Commissioner of Internal Revenue v. Duberstein

Commissioner of Internal Revenue v. Duberstein
363 US 278 (1960)

The issue in this case is whether or not an object given to a person, whom a prior business relationship had been established, is tantamount to a giving of a gift and should be excludable as income.
Whether a transaction between two parties, who despite being involved in many business relationships is considered a gift rests on the conclusion derived from a case-by-case basis and not from the rule of law.
The court held that the conclusion to whether the transaction is tantamount to a gift must be reached by considering all the factors involved in the transfer of such object from the other party.
            The resolution of the aforementioned question rests on the facts presented at the case at bar; whether the circumstances show that the transfer of the object should be considered as a gift.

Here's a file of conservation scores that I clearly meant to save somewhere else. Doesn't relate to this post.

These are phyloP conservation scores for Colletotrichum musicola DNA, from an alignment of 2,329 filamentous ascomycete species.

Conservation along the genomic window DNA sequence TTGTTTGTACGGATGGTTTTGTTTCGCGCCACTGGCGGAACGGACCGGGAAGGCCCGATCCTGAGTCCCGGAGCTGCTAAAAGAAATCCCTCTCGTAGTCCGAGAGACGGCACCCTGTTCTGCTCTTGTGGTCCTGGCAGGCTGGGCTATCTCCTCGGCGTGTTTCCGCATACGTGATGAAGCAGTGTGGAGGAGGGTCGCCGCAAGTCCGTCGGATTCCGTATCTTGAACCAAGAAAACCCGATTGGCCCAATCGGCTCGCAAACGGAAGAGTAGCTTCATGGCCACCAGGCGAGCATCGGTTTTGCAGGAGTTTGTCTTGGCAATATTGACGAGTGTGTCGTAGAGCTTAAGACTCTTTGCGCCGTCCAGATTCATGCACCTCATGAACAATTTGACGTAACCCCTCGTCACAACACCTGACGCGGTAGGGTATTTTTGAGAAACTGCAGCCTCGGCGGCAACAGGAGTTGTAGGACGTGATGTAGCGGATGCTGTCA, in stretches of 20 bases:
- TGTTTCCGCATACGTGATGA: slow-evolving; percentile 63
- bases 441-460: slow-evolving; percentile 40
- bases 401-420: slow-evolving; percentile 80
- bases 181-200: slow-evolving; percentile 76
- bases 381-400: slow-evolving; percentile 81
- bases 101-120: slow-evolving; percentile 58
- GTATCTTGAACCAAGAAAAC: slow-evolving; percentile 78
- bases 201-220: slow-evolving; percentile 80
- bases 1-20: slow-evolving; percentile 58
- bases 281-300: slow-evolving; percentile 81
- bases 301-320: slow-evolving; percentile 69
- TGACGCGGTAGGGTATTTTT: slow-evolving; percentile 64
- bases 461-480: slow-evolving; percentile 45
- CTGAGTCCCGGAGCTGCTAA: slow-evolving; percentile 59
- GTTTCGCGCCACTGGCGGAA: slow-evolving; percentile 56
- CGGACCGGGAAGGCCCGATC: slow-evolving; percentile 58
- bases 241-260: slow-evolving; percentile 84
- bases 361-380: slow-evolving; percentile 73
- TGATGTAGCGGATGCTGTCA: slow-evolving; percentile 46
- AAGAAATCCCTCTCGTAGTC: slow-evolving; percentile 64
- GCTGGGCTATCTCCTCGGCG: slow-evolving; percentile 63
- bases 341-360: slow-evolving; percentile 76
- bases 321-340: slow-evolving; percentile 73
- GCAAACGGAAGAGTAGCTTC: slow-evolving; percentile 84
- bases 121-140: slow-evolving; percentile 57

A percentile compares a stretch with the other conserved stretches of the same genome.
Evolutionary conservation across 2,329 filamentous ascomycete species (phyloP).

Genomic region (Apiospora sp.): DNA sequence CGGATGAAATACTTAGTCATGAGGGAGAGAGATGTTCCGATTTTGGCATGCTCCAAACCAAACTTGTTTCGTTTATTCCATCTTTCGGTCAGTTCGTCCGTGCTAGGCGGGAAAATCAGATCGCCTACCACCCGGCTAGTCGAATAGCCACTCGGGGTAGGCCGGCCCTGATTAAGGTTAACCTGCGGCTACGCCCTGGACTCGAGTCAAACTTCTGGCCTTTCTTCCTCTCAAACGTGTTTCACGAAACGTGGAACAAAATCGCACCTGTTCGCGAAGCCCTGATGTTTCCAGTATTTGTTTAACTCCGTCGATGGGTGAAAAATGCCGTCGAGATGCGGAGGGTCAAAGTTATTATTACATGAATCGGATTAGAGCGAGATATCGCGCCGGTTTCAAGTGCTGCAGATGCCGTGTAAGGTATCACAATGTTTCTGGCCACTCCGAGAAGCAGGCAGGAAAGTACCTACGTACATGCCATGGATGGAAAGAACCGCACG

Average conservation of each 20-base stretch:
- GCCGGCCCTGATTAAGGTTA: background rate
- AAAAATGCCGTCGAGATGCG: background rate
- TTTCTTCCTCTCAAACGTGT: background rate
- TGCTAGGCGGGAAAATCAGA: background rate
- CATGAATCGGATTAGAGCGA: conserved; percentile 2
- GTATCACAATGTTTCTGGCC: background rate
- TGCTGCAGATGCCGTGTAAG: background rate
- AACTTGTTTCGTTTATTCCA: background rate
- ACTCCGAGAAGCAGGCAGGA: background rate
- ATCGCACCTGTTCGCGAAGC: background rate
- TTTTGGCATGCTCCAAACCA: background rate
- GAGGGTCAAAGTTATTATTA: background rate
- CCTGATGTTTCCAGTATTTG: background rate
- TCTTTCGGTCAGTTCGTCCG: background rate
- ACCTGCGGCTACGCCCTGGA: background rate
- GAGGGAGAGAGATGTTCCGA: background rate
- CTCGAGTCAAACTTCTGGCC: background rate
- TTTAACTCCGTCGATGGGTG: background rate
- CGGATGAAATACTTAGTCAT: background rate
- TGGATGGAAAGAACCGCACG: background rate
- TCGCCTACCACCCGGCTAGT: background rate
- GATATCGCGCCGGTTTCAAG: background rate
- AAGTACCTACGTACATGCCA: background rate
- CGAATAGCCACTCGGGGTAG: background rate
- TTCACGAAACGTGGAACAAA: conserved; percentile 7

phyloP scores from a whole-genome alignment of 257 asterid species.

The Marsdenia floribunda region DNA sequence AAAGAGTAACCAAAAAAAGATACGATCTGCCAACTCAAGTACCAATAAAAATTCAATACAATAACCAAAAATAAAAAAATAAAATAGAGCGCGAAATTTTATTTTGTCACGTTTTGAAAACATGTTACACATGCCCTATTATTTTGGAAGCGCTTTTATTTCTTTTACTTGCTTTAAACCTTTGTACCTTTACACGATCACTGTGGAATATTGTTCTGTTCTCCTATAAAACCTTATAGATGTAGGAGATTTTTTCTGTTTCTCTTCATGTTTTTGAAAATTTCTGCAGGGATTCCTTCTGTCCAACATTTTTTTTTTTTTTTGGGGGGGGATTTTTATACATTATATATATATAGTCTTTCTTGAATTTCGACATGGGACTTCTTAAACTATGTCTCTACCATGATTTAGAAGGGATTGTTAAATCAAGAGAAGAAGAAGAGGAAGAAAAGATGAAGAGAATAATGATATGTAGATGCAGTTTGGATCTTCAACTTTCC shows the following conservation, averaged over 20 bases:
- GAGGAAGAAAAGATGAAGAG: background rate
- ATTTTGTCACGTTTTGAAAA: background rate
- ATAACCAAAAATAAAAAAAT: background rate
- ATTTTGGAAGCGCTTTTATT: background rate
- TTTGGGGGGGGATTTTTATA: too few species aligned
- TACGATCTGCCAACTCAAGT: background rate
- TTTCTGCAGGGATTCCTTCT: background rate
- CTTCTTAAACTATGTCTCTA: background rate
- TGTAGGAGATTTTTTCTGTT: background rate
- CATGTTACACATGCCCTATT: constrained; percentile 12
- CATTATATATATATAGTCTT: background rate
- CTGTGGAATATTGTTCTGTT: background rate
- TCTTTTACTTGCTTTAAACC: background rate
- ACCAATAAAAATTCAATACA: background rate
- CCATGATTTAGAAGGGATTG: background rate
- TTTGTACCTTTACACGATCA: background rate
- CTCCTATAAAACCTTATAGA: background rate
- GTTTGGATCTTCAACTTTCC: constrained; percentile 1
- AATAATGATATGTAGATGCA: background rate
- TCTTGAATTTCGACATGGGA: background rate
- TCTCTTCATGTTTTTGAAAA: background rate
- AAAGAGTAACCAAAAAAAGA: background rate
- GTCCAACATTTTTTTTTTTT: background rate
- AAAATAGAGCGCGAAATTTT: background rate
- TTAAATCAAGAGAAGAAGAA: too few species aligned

The Court, in this present case, followed the dissenting opinion in a previously decide case, Bogardus v. Commissioner. In Bogardus v. Commissioner’s dissenting opinion, it was said that the intention of the transferor should be given the utmost consideration as whether the transfer was indeed a gift.
            Further, the Court denied the government’s suggestion that in cases where a business relationship is involved, a transfer cannot be considered as a gift.  The Court argued that intention is a question of fact and is not a matter of law, hence cannot be subjected to the stipulations of the code.
            Moreover, the Court explained that a gift must be given with “detached or disinterested generosity.”
            Given the ruling and ratio of the Court, a case-by-case investigation must be done in order to conclude whether or not a transfer was considered as a gift.  In the dispositive portion of the decision, the Court remanded the case to the District Court for further trial with rulings consistent to the opinion of the Court.  Hence, this exemplifies that a transfer of an object should not be covered by a strict stipulation of the law.

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